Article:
The difference between soil and compost can be a difficult concept to grasp for beginning gardeners. Both help plants to grow. It is recommended that these two mediums be used in conjunction for the most effective plant development. While both are organic in nature, the composition of each is sometimes misunderstood. Further misdirection is found in the concept of potting soil, which is not organic in the same sense.
The University of Minnesota states that the composition of soil contains air, mineral particles, organic material, water and organisms. The bulk of the solid matter in soil is mineral particles, but half of the overall make-up is pockets of air and water. Compost is composed of mainly organic material with a mixture of "green" and "brown" matter; food waste, plant remains and manure from herbivores is labelled green matter, while woody by-products such as sawdust, paper, dried leaves and twigs are called brown matter.
Soil takes years to form from the material that composes it. The range can vary from thousands of years for rock or solid formations to hundreds of years for organic matter such as trees. Compost can be created within weeks.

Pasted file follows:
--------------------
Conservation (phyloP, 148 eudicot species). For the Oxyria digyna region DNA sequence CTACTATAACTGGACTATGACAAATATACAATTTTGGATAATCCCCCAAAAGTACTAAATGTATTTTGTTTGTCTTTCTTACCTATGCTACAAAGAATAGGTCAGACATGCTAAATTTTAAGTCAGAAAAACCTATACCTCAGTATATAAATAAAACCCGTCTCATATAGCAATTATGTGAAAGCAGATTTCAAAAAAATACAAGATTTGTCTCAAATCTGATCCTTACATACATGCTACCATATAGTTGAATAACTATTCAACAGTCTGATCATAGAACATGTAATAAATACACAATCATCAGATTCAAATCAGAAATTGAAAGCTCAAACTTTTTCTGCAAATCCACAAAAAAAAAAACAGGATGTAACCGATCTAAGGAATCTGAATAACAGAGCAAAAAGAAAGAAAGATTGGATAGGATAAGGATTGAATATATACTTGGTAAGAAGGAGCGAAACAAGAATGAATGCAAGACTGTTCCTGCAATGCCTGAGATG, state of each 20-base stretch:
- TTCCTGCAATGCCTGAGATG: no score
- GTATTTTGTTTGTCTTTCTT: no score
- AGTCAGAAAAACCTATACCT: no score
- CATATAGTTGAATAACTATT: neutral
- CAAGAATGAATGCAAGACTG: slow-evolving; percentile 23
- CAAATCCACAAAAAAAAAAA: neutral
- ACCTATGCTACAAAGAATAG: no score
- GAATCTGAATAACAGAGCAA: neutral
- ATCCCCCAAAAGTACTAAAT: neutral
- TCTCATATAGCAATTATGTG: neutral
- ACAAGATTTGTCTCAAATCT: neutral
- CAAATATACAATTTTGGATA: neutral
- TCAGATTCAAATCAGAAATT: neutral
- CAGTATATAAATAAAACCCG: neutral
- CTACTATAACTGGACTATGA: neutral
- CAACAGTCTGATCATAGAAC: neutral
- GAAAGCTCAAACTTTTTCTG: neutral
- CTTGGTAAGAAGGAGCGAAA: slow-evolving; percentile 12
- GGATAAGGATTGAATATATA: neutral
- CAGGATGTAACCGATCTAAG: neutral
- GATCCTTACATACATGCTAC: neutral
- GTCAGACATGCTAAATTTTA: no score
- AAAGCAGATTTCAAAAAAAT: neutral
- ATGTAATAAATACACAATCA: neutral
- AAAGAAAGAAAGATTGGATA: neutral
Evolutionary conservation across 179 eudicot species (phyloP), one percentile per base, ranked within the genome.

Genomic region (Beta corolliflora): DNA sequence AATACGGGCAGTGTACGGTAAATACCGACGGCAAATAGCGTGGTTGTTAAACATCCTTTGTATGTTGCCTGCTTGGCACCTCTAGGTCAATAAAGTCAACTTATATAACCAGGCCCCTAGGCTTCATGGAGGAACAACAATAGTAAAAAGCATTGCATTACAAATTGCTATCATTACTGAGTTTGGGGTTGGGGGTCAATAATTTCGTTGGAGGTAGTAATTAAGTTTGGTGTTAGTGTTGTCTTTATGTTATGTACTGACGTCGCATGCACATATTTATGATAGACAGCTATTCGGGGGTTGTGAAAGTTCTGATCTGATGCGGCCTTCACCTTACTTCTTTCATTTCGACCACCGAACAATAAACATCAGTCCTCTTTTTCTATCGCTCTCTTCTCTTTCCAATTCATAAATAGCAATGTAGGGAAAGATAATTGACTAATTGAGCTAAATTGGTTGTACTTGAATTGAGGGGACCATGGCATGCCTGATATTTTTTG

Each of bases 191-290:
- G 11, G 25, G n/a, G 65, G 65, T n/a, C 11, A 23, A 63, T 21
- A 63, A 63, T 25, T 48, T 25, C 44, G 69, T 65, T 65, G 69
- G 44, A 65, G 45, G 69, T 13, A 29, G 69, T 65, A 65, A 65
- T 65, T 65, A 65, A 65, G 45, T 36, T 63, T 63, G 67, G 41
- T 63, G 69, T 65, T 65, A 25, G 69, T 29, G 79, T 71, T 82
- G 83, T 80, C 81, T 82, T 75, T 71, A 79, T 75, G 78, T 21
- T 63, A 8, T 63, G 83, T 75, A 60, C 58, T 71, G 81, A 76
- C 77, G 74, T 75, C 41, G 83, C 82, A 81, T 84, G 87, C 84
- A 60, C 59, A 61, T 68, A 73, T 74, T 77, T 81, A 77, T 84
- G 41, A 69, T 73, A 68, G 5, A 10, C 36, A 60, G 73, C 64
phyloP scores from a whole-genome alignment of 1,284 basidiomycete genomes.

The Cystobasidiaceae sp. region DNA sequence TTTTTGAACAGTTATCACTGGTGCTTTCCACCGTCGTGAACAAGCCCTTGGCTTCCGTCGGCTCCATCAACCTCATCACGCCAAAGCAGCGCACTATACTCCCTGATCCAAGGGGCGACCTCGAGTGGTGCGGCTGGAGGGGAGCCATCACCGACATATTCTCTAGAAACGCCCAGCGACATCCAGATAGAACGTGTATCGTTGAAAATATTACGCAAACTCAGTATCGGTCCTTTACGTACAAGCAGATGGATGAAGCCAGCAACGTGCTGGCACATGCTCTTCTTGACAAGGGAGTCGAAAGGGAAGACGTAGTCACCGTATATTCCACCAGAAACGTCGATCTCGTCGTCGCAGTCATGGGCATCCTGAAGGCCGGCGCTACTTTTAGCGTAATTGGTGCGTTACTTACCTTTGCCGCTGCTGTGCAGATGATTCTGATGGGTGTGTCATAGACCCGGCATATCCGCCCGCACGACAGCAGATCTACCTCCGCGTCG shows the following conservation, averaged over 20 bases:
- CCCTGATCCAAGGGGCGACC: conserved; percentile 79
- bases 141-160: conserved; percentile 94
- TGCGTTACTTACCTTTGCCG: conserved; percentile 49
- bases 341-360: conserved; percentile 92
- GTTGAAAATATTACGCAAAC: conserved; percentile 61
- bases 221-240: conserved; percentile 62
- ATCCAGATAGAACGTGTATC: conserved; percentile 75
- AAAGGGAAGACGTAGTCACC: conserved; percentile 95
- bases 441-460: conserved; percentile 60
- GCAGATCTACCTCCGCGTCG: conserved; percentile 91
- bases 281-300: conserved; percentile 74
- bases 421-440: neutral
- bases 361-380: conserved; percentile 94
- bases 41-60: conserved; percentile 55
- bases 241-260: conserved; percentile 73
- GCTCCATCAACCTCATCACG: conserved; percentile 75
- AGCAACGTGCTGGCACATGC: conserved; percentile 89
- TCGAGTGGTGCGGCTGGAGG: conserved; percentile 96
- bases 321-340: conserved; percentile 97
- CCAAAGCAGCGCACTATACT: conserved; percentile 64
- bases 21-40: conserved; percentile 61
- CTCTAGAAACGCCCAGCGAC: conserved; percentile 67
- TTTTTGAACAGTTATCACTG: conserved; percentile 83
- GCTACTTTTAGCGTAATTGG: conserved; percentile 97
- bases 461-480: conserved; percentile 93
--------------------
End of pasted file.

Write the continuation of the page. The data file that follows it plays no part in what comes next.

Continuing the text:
Soil is used as a food storage source for plant life. Soil holds nutrients, water and oxygen until the plant life removes it. Compost helps introduce these elements into the soil when properly prepared. Soil requires amending to increase or decrease aeration and water retention. Compost helps loosen soil, adds nutrients and reduces soil erosion.
Potting soil is distinctive as it contains no minerals or humus, making it unlike natural soil and compost. Potting soil, according to the Museum of Science Art and Human Perception, is a mixture of peat moss, bark and perlite. Potting soil is steamed to sterilise it; sterilisation is needed to kill potential diseases and dangerous organisms. Unlike compost or natural soil, potting soil requires fertiliser and water to have any nutritional value to plant life.